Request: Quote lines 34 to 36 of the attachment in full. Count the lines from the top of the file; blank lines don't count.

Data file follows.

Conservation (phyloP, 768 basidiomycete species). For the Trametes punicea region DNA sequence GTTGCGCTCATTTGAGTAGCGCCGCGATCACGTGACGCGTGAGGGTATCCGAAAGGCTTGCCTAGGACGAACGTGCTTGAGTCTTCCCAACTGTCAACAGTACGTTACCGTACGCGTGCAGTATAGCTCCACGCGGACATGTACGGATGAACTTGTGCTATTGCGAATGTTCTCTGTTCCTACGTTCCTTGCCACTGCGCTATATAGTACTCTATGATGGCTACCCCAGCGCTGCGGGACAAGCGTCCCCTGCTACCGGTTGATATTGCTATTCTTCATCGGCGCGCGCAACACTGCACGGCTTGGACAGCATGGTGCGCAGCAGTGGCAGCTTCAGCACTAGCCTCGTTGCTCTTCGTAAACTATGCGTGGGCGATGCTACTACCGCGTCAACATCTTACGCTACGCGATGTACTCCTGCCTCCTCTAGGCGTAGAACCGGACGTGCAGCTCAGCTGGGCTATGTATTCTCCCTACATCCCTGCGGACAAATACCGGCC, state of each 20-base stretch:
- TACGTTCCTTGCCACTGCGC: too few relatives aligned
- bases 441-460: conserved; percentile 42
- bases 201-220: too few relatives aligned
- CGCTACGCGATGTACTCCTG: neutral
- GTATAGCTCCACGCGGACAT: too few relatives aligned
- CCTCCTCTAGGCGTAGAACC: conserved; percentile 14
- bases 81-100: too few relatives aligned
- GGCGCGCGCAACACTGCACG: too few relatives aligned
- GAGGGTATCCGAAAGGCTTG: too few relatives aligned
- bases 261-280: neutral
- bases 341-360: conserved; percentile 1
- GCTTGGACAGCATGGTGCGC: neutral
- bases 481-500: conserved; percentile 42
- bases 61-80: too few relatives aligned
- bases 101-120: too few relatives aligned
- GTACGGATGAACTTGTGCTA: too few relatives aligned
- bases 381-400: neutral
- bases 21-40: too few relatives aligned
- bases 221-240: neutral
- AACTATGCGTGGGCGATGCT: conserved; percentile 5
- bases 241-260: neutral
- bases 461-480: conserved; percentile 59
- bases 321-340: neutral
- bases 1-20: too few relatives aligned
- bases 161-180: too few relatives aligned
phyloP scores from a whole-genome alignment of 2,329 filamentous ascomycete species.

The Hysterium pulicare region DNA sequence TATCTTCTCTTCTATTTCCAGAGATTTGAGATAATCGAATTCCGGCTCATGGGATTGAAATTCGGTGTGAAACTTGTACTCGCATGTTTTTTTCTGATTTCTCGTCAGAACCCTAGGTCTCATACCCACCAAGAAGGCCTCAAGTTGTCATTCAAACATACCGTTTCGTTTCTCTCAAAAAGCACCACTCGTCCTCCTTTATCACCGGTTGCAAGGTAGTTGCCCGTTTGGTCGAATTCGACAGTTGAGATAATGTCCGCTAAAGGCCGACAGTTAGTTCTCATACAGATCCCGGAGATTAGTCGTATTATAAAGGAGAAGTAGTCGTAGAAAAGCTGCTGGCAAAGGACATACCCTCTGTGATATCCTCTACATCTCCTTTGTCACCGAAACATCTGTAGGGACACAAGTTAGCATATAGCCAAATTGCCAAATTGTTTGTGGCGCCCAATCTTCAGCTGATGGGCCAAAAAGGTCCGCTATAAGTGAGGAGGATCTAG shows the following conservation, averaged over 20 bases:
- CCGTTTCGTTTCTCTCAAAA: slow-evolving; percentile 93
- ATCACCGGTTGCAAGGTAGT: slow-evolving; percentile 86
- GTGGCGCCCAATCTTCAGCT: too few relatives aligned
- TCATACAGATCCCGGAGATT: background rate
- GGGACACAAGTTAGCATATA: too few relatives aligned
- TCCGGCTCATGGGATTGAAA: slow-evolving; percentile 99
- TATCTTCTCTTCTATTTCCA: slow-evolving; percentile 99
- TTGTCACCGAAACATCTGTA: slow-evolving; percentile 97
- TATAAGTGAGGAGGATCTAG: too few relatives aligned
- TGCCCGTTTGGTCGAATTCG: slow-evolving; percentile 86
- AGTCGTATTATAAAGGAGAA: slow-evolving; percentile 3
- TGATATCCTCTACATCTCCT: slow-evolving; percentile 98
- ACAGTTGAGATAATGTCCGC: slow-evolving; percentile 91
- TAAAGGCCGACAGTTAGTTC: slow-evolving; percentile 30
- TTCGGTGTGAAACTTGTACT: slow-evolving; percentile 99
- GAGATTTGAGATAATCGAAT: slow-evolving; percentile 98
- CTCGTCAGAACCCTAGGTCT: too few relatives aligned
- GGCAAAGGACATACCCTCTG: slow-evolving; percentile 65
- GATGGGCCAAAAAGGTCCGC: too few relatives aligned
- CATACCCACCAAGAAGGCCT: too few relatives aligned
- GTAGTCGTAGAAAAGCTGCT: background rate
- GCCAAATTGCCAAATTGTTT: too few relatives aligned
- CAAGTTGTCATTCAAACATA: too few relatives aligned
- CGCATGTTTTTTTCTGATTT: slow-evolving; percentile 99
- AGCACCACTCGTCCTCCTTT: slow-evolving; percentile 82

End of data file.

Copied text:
- TCCGGCTCATGGGATTGAAA: slow-evolving; percentile 99
- TATCTTCTCTTCTATTTCCA: slow-evolving; percentile 99
- TTGTCACCGAAACATCTGTA: slow-evolving; percentile 97